Professor Saussy joined the University of Chicago faculty in 2011. He received his B.A. (Greek and Comparative Literature) from Duke University and his M.Phil and Ph.D from Yale (Comparative Literature); between undergraduate and graduate schools, he studied linguistics and Chinese in Paris. He has previously taught at UCLA, Stanford, Yale, the City University of Hong Kong, and the Université de Paris-III. He was president (2009-2011) of the American Comparative Literature Association. He is a member of the American Academy of Arts and Sciences and a member of the Faculty Advisory Board for the University of Chicago Neubauer Family Collegium for Culture and Society.
An avid cyclist, he discovered that long road trips favor the memorization of verb paradigms and lyric poetry, which happen to be two of his main intellectual interests. His first book, The Problem of a Chinese Aesthetic (Stanford UP, 1993), discussed the tradition of commentary that has grown up around the early Chinese poetry collection Shi jing (known in English as the Book of Songs), finding in that tradition a basis for examining questions of intercultural hermeneutics, the theory of figural language, and the relation between literature and philosophy. His second book, Great Walls of Discourse and Other Adventures in Cultural China (Harvard University Asia Center, 2001), an account of the ways of knowing and describing specific to China scholarship, Chinese as well as foreign. The Ethnography of Rhythm: Orality and Its Technologies (2016) traces a sinuous line among Homeric studies, material media, dialectology, and mnemonic dance to guide readers through the remoter provinces of what Jacques Derrida called “archi-writing.” Translation as Citation: Zhuangzi Inside Out (2017) reconsiders some extremely “domesticating” translations into Chinese and discovers their common ancestor, the early philosophical compilation Zhuangzi. Are We Comparing Yet? On Standards, Justice, and Incomparability (2019) interrogates the many forms of comparison, from academic to everyday, with particular attention to the invidious kind. The Making of Barbarians: China in Multilingual Asia (2022) reminds us that, far from being on the margins of “world literature,” China has been a center in its own right for thousands of years and has long appropriated the speech and artistry of its alien neighbors, changing their forms and meanings in the process. His current project is the editing of a multi-author international literary history of Asia from the Bronze Age to the present.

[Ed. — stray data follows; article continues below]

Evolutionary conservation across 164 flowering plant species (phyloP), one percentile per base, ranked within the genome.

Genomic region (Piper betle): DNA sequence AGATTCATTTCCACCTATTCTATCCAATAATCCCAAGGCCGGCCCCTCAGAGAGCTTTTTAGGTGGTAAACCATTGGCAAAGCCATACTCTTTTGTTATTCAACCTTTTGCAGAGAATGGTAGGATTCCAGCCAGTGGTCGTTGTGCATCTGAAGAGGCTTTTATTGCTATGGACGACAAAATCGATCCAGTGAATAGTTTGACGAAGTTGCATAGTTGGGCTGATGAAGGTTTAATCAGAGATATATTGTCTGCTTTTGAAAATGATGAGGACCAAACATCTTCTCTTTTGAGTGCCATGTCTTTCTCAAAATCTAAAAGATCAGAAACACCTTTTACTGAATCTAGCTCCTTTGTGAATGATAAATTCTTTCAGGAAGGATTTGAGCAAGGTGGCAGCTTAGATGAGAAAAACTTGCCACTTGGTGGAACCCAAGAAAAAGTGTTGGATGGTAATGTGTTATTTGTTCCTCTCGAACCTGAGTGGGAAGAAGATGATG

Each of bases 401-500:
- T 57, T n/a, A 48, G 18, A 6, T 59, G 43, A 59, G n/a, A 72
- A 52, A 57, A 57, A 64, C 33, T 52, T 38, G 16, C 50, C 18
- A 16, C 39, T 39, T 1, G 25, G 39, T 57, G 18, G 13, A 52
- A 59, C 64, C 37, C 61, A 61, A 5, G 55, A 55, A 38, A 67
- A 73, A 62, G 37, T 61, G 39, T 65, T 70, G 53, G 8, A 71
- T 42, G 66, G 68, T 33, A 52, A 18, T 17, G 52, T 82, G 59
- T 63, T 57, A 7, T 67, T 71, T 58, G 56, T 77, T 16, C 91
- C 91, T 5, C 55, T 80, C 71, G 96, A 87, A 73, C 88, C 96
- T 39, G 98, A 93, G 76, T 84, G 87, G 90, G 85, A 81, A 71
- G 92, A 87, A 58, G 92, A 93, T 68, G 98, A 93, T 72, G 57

With Kang-i Sun Chang, he edited Chinese Women Poets, And Anthology of Poetry and Criticism from Ancient Times to 1911 (Stanford, 1999); other edited collections include Comparative Literature in an Era of Globalization (Johns Hopkins University Press, 2004), Sinographies: Wrtiting China (with Steven Yao and Eric Hayot; University of Minnesota Press, 2005), Chinese Walls in Time and Space (with Roger des Forges, Chiao-mei Liu and Gao Minglu; Cornell Asia Center, 2009), Partner to the Poor: A Paul Farmer Reader (University of California Press, 2010), and Ferdinand de Saussure's Course in General Linguistics (with Perry Meisel; Columbia University Press, 2011). With graduate students Jonathan Stalling and Lucas Klein, he produced a critical edition of The Chinese Written Character as a Medium for Poetry, by Ernest Fenollosa and Ezra Pound (Fordham University Press, 2008). Articles published in journals and collections touch on topics such as the imaginary universal languages of Athanasius Kircher, Chinese musicology, the great Qing-dynasty novel Honglou meng, the current situation and theoretical perplexities of comparative literature, the history of the idea of oral literature, Haitian poetry, health care for the global poor, and contemporary art. With a collective of artists led by Mel Chin, he contributed to the design of some sixty sculptural installations for the new public and university library of San Jose, California.
Professor Saussy's primary teaching and research interests include classical Chinese poetry and commentary, literary theory, comparative study of oral traditions, problems of translation, pre-twentieth-century media history, and ethnography and ethics of medical care.
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